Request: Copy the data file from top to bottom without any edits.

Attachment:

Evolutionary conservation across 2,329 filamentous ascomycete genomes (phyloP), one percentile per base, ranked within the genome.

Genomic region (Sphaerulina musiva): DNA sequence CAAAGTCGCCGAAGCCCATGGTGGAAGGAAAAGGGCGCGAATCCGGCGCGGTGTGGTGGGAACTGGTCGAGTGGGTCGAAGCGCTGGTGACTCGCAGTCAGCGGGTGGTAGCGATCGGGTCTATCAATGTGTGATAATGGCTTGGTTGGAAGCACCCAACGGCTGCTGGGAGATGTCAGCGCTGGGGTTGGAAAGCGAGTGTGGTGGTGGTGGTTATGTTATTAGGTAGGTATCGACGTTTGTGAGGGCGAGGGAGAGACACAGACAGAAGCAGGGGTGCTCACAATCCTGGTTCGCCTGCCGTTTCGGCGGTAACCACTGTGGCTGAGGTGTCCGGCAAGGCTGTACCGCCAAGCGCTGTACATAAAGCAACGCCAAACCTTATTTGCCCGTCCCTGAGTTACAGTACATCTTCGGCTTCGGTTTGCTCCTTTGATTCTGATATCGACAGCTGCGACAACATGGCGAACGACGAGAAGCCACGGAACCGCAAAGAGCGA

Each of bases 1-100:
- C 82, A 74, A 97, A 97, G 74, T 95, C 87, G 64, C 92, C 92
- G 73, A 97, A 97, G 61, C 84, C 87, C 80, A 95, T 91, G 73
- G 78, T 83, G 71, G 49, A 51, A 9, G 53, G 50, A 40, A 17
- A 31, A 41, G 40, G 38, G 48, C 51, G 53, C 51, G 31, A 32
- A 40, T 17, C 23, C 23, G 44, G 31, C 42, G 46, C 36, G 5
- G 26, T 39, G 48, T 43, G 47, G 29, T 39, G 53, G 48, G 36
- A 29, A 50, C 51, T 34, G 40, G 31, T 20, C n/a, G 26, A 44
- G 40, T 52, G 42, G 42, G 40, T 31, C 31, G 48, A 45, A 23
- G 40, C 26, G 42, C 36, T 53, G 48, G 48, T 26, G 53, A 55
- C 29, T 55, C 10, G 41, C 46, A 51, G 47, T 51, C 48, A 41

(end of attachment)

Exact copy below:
Evolutionary conservation across 2,329 filamentous ascomycete genomes (phyloP), one percentile per base, ranked within the genome.

Genomic region (Sphaerulina musiva): DNA sequence CAAAGTCGCCGAAGCCCATGGTGGAAGGAAAAGGGCGCGAATCCGGCGCGGTGTGGTGGGAACTGGTCGAGTGGGTCGAAGCGCTGGTGACTCGCAGTCAGCGGGTGGTAGCGATCGGGTCTATCAATGTGTGATAATGGCTTGGTTGGAAGCACCCAACGGCTGCTGGGAGATGTCAGCGCTGGGGTTGGAAAGCGAGTGTGGTGGTGGTGGTTATGTTATTAGGTAGGTATCGACGTTTGTGAGGGCGAGGGAGAGACACAGACAGAAGCAGGGGTGCTCACAATCCTGGTTCGCCTGCCGTTTCGGCGGTAACCACTGTGGCTGAGGTGTCCGGCAAGGCTGTACCGCCAAGCGCTGTACATAAAGCAACGCCAAACCTTATTTGCCCGTCCCTGAGTTACAGTACATCTTCGGCTTCGGTTTGCTCCTTTGATTCTGATATCGACAGCTGCGACAACATGGCGAACGACGAGAAGCCACGGAACCGCAAAGAGCGA

Each of bases 1-100:
- C 82, A 74, A 97, A 97, G 74, T 95, C 87, G 64, C 92, C 92
- G 73, A 97, A 97, G 61, C 84, C 87, C 80, A 95, T 91, G 73
- G 78, T 83, G 71, G 49, A 51, A 9, G 53, G 50, A 40, A 17
- A 31, A 41, G 40, G 38, G 48, C 51, G 53, C 51, G 31, A 32
- A 40, T 17, C 23, C 23, G 44, G 31, C 42, G 46, C 36, G 5
- G 26, T 39, G 48, T 43, G 47, G 29, T 39, G 53, G 48, G 36
- A 29, A 50, C 51, T 34, G 40, G 31, T 20, C n/a, G 26, A 44
- G 40, T 52, G 42, G 42, G 40, T 31, C 31, G 48, A 45, A 23
- G 40, C 26, G 42, C 36, T 53, G 48, G 48, T 26, G 53, A 55
- C 29, T 55, C 10, G 41, C 46, A 51, G 47, T 51, C 48, A 41